I actually don’t think anyone—anywhere—needs these rules in order to conduct him- or herself civilly in a train station. Most people wouldn’t think of lying down in an access tunnel or spray-painting the condom dispensing unit. The posted rules and orders and commands instead serve a different purpose, though “purpose” is the wrong word, since what I mean is something latent and unarticulated.

These signs, taken as a whole, cultivate a just-below-the-surface awareness of the existence of rules, so that, even in a place where they’re not posted, you conduct yourself as if there were a set of house rules. In fact, you probably subconsciously invent rules in places where they’re posted.

It is symbolic that the S-Bahn regulations (which the New York MTA calls “Rules of Conduct”) are called “Rules of the House” and that they address the passenger as a guest.

Admittedly, the regulations are the expression of authority, at least that of the train’s management. But, in a way, they are also the encapsulation of the collective will of the community for the good of the community, or at least of the will of the vast majority of its members who are not beggars, graffiti vandals and persons deeply attached to metallic balloons.

Perhaps this plethora of posted commands and regulations seems oppressive to those of us who live in a country where our approach is less imperative than “infrahortative”; where in the place of signs and ordinances we have pleas of discouragement without much bite, as witnessed in the complete failure of two successive smoking bans.

For purposes of comparison, I submit a typical village in Greece: a town without litter. An island village, to be specific. I walked through its streets for an hour and didn’t find a piece of garbage on the street. No empty cartons or crumbled pastry wrappers, no soda cans or tissue paper. I think I saw a few cigarette butts, but they had settled deep into the cracks between the cobblestones, where a broom couldn’t easily dislodge them. The town has sanitation workers but their job is to pick up the garbage, not to clean the streets. They don’t need to.

One morning, I walked with a local resident down the old stone path that leads to the port. She picked up two plastic water bottles that had been tossed by the side of the path. “Foreigners,” she said, with an air of resignation, as if speaking of barbarians of whom one necessarily expects the worse. Later, she brought us a basket of wild asparagus and dandelion greens she had gathered from the hillsides, a slab of a tangy, fresh farmer’s cheese, and a basket of eggs her chickens had laid.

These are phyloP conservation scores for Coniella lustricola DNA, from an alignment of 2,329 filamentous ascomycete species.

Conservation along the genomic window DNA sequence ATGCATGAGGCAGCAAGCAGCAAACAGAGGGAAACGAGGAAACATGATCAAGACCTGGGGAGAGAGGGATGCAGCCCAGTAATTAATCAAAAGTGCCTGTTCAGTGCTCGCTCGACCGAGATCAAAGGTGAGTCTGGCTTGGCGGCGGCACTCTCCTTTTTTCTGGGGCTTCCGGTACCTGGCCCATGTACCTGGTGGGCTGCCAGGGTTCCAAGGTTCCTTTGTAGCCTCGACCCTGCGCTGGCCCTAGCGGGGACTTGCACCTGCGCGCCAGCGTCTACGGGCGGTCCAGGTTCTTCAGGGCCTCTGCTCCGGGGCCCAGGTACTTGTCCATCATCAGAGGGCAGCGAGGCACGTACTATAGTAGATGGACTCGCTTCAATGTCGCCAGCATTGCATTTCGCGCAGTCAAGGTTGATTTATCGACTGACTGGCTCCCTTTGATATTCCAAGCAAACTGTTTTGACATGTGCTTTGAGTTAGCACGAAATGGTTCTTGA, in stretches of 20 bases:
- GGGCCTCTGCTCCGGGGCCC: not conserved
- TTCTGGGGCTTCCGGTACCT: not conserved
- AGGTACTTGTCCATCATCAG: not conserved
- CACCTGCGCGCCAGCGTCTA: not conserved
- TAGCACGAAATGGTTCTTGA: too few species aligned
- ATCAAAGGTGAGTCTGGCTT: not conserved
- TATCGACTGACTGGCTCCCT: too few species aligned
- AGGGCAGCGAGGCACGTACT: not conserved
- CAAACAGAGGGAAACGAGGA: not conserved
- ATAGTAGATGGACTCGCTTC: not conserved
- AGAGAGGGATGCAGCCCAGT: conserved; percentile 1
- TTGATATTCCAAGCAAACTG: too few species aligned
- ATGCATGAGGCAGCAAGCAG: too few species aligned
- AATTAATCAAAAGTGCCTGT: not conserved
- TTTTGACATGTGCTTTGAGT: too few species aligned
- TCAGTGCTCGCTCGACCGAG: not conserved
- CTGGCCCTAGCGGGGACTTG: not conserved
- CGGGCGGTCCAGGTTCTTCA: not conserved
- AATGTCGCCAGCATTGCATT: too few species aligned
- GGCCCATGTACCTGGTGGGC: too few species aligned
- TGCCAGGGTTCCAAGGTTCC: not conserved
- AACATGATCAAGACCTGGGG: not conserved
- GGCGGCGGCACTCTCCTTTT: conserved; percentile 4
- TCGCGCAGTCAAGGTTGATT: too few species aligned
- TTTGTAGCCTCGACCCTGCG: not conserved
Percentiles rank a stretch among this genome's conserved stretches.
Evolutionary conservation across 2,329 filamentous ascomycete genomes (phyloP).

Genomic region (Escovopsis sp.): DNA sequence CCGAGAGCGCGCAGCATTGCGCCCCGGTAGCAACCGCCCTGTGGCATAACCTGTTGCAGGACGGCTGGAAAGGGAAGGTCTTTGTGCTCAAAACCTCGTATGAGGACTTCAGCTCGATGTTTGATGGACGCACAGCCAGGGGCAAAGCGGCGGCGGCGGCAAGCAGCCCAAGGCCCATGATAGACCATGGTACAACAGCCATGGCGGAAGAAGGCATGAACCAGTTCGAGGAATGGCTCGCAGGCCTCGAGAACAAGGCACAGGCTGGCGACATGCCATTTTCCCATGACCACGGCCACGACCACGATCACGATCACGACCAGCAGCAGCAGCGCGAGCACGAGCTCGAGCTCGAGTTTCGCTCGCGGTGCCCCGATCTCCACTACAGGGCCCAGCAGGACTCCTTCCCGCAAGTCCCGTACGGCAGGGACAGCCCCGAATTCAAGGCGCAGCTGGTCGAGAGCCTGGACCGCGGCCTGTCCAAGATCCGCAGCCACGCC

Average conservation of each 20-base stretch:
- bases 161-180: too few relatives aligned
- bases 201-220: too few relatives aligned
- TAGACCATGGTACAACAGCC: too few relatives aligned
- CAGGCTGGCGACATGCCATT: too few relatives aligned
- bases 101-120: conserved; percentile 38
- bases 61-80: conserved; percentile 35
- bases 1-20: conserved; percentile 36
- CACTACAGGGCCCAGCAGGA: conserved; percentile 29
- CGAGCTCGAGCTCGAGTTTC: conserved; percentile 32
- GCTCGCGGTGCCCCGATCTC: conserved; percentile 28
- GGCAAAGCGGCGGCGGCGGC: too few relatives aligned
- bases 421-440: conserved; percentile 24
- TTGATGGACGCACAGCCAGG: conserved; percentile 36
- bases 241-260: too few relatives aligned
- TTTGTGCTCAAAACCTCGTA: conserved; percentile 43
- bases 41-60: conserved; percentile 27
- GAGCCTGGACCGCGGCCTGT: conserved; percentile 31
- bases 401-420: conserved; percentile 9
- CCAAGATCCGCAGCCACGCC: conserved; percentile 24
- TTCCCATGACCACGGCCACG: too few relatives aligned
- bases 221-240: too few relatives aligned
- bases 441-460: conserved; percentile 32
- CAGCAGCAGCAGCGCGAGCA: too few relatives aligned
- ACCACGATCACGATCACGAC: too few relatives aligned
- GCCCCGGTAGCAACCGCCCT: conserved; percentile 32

Everyone whitewashes the fronts of their houses every spring here. It helps protect the houses from damp. But they don’t need to do it every spring. I think they do it as much for their neighbors as for themselves. None of this is written up in town ordinances, but they do it anyway.

On every island in the Aegean.

There are no Rules of the House posted anywhere in these towns, but rules are followed, faithfully and assiduously. The rules are probably just as extensive as the ones posted in the S-Bahn. They are rules about painting your house and sweeping the alley and weeding the cobblestone walkways.

There are also more complicated and encompassing rules about hospitality and generosity and solidarity; about the responsibility one has as a resident of the community to the common good, though none of these are apprehended as external regulations but rather, again, as the expression of the collective will of the community. For the House is the community, and each resident is both guest and host.

Though no one tells them to, guest and host are called upon to paint their houses, but also to protect their common cultural legacy and contribute to the community, to look after and minister to their neighbors and guests.

Bemalen, Beschirmen, Betreuen. The Rules of the House.

Photos by Stefanos Christoforos.

About Stefanos Christoforos

Stefanos Christoforos grew up a subway stop from the Christopher Street station in New York’s West Village. Technically, it was “a river and a subway stop” away in Hoboken, New Jersey, a waterfront town that achieved a place in the annals of American song and sport as the birthplace of Frank Sinatra and baseball. He couldn’t sing or swing a bat and had little desire to do either, and thus, freed from the commitments of choir practice and junior varsity, he spent his time exploring, at first his own little square mile of working-class ethnic minestrone and then eastwards across the river to The City, where he discovered there were things he was good at that he didn’t need to practice. Or maybe that the practice was so bound up with passion that it never seemed like work. One of the things he was good at (but actually did require a lot of practice) was languages. Though he studied various things in college and graduate school—political science and city planning and even theology—he eventually wound up spending most of his waking hours working with languages, his own and those he later acquired. It was a bit like the route between Hoboken and Christopher Street: a path waiting to be discovered. He now lives even further east, in Athens, Greece, where he works in the fields of corporate communication and translation. He writes here as an amateur on subjects he cares about: art, memory, language, identity, and increasingly, about politics, the city and the crisis in Greece. Writing about them feels to him a bit like trespassing on other people’s intellectual turf; hence the title, Breach of Close, an old legal term for "breaking a man’s close," to wit, trespassing. Author photo by:Adrianne Kalfopoulou